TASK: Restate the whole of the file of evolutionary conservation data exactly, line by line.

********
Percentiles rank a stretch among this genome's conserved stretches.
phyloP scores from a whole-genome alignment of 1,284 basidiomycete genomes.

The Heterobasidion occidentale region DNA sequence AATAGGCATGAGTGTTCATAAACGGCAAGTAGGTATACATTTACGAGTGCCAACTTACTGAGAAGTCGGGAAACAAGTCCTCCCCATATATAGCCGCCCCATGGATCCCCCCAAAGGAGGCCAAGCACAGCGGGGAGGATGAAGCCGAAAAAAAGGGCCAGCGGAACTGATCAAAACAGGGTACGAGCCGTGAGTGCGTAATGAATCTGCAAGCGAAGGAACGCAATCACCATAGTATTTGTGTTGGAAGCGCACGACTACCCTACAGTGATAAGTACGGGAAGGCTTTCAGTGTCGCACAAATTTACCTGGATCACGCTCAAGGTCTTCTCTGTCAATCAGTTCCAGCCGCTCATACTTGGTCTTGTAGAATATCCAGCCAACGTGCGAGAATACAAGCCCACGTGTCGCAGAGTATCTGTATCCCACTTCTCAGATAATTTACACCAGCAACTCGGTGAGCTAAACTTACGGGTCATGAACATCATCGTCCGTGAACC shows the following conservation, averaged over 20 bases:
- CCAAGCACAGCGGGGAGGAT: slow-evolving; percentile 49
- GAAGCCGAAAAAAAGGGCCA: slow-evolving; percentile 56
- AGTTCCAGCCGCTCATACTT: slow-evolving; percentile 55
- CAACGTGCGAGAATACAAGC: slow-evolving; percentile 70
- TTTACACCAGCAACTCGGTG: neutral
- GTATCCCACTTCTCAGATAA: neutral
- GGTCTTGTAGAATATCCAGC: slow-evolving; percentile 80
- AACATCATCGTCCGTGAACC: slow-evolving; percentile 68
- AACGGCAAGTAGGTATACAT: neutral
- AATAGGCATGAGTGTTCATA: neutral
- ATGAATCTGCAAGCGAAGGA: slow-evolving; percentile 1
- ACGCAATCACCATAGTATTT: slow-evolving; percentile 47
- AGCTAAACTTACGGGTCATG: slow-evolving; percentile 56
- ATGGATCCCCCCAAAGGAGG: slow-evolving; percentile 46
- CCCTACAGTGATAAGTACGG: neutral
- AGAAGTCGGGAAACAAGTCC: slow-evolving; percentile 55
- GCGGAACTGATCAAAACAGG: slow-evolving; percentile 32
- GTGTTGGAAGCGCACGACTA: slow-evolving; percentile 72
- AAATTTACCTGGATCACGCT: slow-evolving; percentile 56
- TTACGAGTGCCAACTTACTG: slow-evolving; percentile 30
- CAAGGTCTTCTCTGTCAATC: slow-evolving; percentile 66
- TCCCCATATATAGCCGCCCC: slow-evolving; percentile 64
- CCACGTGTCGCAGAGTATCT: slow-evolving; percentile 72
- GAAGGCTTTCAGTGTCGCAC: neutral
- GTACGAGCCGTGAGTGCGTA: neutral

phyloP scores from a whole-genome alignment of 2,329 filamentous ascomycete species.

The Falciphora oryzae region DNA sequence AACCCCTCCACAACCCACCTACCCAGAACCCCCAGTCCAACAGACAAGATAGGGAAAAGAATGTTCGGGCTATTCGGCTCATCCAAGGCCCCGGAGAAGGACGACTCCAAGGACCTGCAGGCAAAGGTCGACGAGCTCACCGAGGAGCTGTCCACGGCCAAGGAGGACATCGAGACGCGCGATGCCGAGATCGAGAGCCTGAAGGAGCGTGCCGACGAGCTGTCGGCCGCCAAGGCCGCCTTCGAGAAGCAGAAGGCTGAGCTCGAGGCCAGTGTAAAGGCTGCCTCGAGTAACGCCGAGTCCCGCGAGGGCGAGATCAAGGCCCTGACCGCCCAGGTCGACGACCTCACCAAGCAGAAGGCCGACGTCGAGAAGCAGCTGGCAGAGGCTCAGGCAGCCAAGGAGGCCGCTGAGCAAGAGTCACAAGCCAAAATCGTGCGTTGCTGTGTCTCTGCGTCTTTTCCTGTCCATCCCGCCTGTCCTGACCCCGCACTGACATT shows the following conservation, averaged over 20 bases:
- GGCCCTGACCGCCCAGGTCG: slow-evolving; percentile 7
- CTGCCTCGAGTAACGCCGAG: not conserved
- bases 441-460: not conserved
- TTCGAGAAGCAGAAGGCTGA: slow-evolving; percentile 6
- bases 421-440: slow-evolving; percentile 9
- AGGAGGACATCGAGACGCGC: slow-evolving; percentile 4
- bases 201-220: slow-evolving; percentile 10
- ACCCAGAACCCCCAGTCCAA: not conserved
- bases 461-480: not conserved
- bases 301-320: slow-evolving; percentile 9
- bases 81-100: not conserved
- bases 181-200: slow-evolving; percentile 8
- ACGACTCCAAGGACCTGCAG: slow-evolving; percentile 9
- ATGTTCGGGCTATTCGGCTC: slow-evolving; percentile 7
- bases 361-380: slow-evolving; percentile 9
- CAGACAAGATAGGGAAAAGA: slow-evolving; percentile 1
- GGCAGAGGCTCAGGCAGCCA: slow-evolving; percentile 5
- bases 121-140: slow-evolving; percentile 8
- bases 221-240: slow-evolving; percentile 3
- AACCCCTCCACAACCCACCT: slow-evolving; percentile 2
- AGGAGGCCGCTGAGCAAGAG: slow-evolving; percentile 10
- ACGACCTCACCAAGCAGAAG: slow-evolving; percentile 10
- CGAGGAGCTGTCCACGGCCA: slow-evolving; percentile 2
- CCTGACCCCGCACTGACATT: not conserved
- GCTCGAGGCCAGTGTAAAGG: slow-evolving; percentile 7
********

Percentiles rank a stretch among this genome's conserved stretches.
phyloP scores from a whole-genome alignment of 1,284 basidiomycete genomes.

The Heterobasidion occidentale region DNA sequence AATAGGCATGAGTGTTCATAAACGGCAAGTAGGTATACATTTACGAGTGCCAACTTACTGAGAAGTCGGGAAACAAGTCCTCCCCATATATAGCCGCCCCATGGATCCCCCCAAAGGAGGCCAAGCACAGCGGGGAGGATGAAGCCGAAAAAAAGGGCCAGCGGAACTGATCAAAACAGGGTACGAGCCGTGAGTGCGTAATGAATCTGCAAGCGAAGGAACGCAATCACCATAGTATTTGTGTTGGAAGCGCACGACTACCCTACAGTGATAAGTACGGGAAGGCTTTCAGTGTCGCACAAATTTACCTGGATCACGCTCAAGGTCTTCTCTGTCAATCAGTTCCAGCCGCTCATACTTGGTCTTGTAGAATATCCAGCCAACGTGCGAGAATACAAGCCCACGTGTCGCAGAGTATCTGTATCCCACTTCTCAGATAATTTACACCAGCAACTCGGTGAGCTAAACTTACGGGTCATGAACATCATCGTCCGTGAACC shows the following conservation, averaged over 20 bases:
- CCAAGCACAGCGGGGAGGAT: slow-evolving; percentile 49
- GAAGCCGAAAAAAAGGGCCA: slow-evolving; percentile 56
- AGTTCCAGCCGCTCATACTT: slow-evolving; percentile 55
- CAACGTGCGAGAATACAAGC: slow-evolving; percentile 70
- TTTACACCAGCAACTCGGTG: neutral
- GTATCCCACTTCTCAGATAA: neutral
- GGTCTTGTAGAATATCCAGC: slow-evolving; percentile 80
- AACATCATCGTCCGTGAACC: slow-evolving; percentile 68
- AACGGCAAGTAGGTATACAT: neutral
- AATAGGCATGAGTGTTCATA: neutral
- ATGAATCTGCAAGCGAAGGA: slow-evolving; percentile 1
- ACGCAATCACCATAGTATTT: slow-evolving; percentile 47
- AGCTAAACTTACGGGTCATG: slow-evolving; percentile 56
- ATGGATCCCCCCAAAGGAGG: slow-evolving; percentile 46
- CCCTACAGTGATAAGTACGG: neutral
- AGAAGTCGGGAAACAAGTCC: slow-evolving; percentile 55
- GCGGAACTGATCAAAACAGG: slow-evolving; percentile 32
- GTGTTGGAAGCGCACGACTA: slow-evolving; percentile 72
- AAATTTACCTGGATCACGCT: slow-evolving; percentile 56
- TTACGAGTGCCAACTTACTG: slow-evolving; percentile 30
- CAAGGTCTTCTCTGTCAATC: slow-evolving; percentile 66
- TCCCCATATATAGCCGCCCC: slow-evolving; percentile 64
- CCACGTGTCGCAGAGTATCT: slow-evolving; percentile 72
- GAAGGCTTTCAGTGTCGCAC: neutral
- GTACGAGCCGTGAGTGCGTA: neutral

phyloP scores from a whole-genome alignment of 2,329 filamentous ascomycete species.

The Falciphora oryzae region DNA sequence AACCCCTCCACAACCCACCTACCCAGAACCCCCAGTCCAACAGACAAGATAGGGAAAAGAATGTTCGGGCTATTCGGCTCATCCAAGGCCCCGGAGAAGGACGACTCCAAGGACCTGCAGGCAAAGGTCGACGAGCTCACCGAGGAGCTGTCCACGGCCAAGGAGGACATCGAGACGCGCGATGCCGAGATCGAGAGCCTGAAGGAGCGTGCCGACGAGCTGTCGGCCGCCAAGGCCGCCTTCGAGAAGCAGAAGGCTGAGCTCGAGGCCAGTGTAAAGGCTGCCTCGAGTAACGCCGAGTCCCGCGAGGGCGAGATCAAGGCCCTGACCGCCCAGGTCGACGACCTCACCAAGCAGAAGGCCGACGTCGAGAAGCAGCTGGCAGAGGCTCAGGCAGCCAAGGAGGCCGCTGAGCAAGAGTCACAAGCCAAAATCGTGCGTTGCTGTGTCTCTGCGTCTTTTCCTGTCCATCCCGCCTGTCCTGACCCCGCACTGACATT shows the following conservation, averaged over 20 bases:
- GGCCCTGACCGCCCAGGTCG: slow-evolving; percentile 7
- CTGCCTCGAGTAACGCCGAG: not conserved
- bases 441-460: not conserved
- TTCGAGAAGCAGAAGGCTGA: slow-evolving; percentile 6
- bases 421-440: slow-evolving; percentile 9
- AGGAGGACATCGAGACGCGC: slow-evolving; percentile 4
- bases 201-220: slow-evolving; percentile 10
- ACCCAGAACCCCCAGTCCAA: not conserved
- bases 461-480: not conserved
- bases 301-320: slow-evolving; percentile 9
- bases 81-100: not conserved
- bases 181-200: slow-evolving; percentile 8
- ACGACTCCAAGGACCTGCAG: slow-evolving; percentile 9
- ATGTTCGGGCTATTCGGCTC: slow-evolving; percentile 7
- bases 361-380: slow-evolving; percentile 9
- CAGACAAGATAGGGAAAAGA: slow-evolving; percentile 1
- GGCAGAGGCTCAGGCAGCCA: slow-evolving; percentile 5
- bases 121-140: slow-evolving; percentile 8
- bases 221-240: slow-evolving; percentile 3
- AACCCCTCCACAACCCACCT: slow-evolving; percentile 2
- AGGAGGCCGCTGAGCAAGAG: slow-evolving; percentile 10
- ACGACCTCACCAAGCAGAAG: slow-evolving; percentile 10
- CGAGGAGCTGTCCACGGCCA: slow-evolving; percentile 2
- CCTGACCCCGCACTGACATT: not conserved
- GCTCGAGGCCAGTGTAAAGG: slow-evolving; percentile 7